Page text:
The Surprising Benefits of Book Reviewing

So my six-month anniversary is approaching rapidly on the 13th.  (For my blog, not my relationship!)  And now that I look back on my book reviewing, I’ve learned a lot of things and life has been awesome for me lately.  Why?  Read on!

1.  I can read so much faster now!

I’m not sure what my reading speed was before, but since I panic and often leave reading books to the last minute, I’ve had ample opportunity to speed up my reading.  Now my average reading speed is around 100 pages an hour, which is really helpful in calculating how long I need to set aside in a day to get through whatever books I need to.  Even when I’m not reading for my blog, I’ve noticed that I can read a lot faster than I used to.

2.  I have to actually think about books.

Book reviewing, if you do it right, forces you to think a lot more about books than you normally would.  It forces you to look at the quality of world-building, writing style, plot, dialogue, characters and so much more.  Personally, it has made it easier for me to spot ‘plot twists’ in most YA books as I’ve become an even more cynical reader than before.  Before I sit down to write a review, I go over in my mind what I liked and what I didn’t like, something I never did before unless I was recommending a book to a friend.  So now with my mind constantly on dissecting books for reviews, it’s a lot easier to spot a lemon within the first few chapters, rather than halfway through the book.

3.  I’m more responsible.

I publish one book review per day, which forces me to carefully schedule all my book reviews for the week, sometimes even the month.  I’m my own boss; I don’t have someone breathing down my neck reminding me this review has to get done now you worthless slob.  If I don’t feel like posting, I don’t have to, but there will be consequences like a confused/annoyed readership and lower search engine rankings.  So now I am a heck of a lot more responsible than before, but for my blog and in “real life.”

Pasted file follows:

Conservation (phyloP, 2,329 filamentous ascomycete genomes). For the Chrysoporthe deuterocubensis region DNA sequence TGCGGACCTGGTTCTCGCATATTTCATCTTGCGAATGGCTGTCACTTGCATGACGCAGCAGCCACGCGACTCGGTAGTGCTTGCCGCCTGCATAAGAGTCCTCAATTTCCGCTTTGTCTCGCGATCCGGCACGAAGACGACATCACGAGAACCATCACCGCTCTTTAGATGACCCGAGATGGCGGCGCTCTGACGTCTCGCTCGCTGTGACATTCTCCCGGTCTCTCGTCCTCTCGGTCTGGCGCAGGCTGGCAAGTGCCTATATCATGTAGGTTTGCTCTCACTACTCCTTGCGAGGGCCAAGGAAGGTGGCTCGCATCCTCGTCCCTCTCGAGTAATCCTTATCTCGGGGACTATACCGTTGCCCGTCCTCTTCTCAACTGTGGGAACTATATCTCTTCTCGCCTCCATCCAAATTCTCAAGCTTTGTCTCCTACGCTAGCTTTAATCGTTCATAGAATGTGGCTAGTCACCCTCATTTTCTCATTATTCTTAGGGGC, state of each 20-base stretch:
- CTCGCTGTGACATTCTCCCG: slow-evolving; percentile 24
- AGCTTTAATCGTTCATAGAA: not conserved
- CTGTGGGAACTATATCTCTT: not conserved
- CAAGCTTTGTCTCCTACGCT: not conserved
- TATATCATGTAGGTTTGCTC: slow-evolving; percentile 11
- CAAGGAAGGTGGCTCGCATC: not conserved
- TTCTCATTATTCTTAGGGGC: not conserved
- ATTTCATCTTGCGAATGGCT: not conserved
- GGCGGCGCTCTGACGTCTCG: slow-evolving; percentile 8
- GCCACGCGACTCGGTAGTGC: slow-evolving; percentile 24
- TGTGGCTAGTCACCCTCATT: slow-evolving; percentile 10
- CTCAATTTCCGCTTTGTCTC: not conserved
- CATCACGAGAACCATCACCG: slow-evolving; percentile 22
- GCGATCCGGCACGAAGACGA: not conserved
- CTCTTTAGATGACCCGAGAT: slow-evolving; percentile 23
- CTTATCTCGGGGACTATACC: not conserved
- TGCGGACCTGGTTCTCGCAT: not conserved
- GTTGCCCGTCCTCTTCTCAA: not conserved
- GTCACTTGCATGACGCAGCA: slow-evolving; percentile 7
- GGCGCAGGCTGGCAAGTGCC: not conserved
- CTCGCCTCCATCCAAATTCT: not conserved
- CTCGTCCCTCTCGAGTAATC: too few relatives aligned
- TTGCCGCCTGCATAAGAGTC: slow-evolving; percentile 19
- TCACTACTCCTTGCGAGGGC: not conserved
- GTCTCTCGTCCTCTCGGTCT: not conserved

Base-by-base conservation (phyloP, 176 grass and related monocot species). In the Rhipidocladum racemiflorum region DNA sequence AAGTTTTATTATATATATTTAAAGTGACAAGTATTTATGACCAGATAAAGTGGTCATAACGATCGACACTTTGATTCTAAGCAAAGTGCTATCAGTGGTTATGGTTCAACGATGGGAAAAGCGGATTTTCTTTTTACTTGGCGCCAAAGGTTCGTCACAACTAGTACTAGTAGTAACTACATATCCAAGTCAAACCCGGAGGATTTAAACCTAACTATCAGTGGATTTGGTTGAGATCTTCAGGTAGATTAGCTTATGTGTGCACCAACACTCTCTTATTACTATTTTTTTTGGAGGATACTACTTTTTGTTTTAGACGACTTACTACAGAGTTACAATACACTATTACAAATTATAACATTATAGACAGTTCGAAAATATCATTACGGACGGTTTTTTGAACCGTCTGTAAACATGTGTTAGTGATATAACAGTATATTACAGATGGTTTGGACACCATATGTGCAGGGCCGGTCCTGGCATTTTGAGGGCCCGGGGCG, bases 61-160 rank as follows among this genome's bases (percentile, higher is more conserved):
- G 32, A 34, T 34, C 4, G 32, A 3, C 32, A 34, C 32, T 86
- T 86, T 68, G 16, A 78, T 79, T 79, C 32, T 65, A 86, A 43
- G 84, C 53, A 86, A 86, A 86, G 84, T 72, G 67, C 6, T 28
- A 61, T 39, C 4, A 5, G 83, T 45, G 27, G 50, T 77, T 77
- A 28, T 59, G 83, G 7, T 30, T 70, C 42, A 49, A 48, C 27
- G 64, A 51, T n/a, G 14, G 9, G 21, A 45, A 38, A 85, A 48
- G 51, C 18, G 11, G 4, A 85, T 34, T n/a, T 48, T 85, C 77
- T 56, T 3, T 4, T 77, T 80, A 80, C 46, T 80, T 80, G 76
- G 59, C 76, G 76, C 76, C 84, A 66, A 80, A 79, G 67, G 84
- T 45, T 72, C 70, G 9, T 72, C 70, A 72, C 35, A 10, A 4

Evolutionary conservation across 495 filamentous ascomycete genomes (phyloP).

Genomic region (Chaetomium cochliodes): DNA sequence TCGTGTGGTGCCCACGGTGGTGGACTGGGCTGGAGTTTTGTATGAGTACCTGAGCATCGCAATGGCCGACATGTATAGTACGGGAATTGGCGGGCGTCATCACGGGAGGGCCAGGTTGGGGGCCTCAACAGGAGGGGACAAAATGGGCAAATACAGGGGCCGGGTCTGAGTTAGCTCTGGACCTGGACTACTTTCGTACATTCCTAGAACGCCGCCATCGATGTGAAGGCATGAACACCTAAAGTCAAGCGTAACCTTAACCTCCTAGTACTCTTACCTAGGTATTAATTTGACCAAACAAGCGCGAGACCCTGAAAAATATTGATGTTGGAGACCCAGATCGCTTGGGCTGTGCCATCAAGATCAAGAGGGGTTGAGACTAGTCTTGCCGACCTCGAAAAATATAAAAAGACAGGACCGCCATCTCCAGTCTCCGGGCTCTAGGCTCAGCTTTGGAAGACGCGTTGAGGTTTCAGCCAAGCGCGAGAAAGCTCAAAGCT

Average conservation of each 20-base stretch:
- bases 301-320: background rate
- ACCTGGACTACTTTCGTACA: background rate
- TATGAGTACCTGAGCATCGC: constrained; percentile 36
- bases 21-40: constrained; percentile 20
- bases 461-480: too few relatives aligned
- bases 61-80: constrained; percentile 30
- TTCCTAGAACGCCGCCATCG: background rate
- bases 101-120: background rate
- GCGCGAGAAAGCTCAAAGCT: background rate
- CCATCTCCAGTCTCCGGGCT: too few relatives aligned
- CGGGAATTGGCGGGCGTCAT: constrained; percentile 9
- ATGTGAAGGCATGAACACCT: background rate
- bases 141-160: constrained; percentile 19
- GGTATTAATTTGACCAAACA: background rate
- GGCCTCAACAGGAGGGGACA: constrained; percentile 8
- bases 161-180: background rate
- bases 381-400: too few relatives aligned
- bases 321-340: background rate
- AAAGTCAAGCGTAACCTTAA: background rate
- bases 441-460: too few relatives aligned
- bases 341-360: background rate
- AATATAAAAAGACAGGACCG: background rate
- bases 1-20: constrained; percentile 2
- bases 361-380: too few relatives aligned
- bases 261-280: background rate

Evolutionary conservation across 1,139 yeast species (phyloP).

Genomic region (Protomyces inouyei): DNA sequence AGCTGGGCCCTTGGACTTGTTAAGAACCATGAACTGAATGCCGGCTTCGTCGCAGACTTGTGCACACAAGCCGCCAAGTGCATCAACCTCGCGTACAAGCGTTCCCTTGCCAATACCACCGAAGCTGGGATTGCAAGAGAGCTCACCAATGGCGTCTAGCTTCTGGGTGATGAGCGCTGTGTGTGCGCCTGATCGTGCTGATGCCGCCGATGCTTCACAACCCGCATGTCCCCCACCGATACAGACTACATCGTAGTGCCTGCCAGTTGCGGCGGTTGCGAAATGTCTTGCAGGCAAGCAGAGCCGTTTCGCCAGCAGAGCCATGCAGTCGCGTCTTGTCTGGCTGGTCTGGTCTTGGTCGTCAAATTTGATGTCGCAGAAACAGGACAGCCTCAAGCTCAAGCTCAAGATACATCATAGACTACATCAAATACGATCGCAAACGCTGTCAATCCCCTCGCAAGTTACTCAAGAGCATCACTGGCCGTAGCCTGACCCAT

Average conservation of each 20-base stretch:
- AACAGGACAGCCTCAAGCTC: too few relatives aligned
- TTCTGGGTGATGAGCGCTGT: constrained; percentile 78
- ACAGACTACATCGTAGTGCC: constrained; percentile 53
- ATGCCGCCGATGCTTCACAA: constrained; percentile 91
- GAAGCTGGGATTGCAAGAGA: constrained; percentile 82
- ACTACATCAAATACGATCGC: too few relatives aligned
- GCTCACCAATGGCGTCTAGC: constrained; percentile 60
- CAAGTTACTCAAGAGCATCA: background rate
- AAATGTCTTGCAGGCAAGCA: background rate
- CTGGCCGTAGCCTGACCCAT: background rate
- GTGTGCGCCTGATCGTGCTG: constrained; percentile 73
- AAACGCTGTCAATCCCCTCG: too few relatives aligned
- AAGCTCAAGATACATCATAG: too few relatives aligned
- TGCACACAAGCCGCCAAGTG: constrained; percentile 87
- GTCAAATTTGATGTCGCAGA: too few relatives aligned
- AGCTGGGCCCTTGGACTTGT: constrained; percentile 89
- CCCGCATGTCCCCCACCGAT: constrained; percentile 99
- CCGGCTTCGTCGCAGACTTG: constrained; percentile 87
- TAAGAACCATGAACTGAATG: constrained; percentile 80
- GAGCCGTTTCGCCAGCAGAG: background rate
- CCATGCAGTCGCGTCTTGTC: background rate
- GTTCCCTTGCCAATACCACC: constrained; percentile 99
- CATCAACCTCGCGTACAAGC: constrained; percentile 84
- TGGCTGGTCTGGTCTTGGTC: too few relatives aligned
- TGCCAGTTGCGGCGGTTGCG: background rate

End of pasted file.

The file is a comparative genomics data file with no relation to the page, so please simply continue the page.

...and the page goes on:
4.  I can get books for free.

Once you build up enough of an audience, publishers will actually give you free books to review.  Mind you, it’s mostly ebooks from services like NetGalley, but the principle is still the same.  You have to have a well-maintained blog with a decent number of followers and publishers can deny your book requests on a case-by-case basis, but it’s still awesome reading books I never would have discovered otherwise.  Amazing books like Wilde’s Fire by Krystal Wade, or Painted Blind by Michelle Hansen.  And they’re free!  All you have to do in return is review them, which I do with 99% of the books I read anyway.

Having a book reviewing blog has been great and six months in, I can honestly say I’m going to be here six months later.  What about my fellow reviewers?  How has book reviewing helped you?

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5 thoughts on “The Surprising Benefits of Book Reviewing

  1. Pingback: The Surprising Benefits of Book Reviewing | The Mad Reviewer

  2. I have been reading books since I was tiny, I supose that I’ve been reviewing books for just as long, but doing it in this sort of format introduces me to new authors all thime, I’m always discovering new books and niches in genres. To coin a old chliche reviewing books has made my horizons much broader, which is why I love it.

  3. By the time I realized there were such things as book reviewers, I was already writing. The genre’s I write in are pretty specific, so the reviews stay within the genre community. It’s been an eye-opener, for sure. I provide the odd review now and then, and I’ll tell you, most people (especially some authors) don’t appreciate how hard it can be to write a fair, balanced, and readable review. Kudos to you guys!

    • Thanks! Good reviewers (ethical ones) are very under-appreciated and often it’s the bad reviewers (ones that trash books for no reason) that give the rest of us a bad name. Sometimes if the author themselves is a horrible person, it’s hard to separate the book from the person, but it has to be done.

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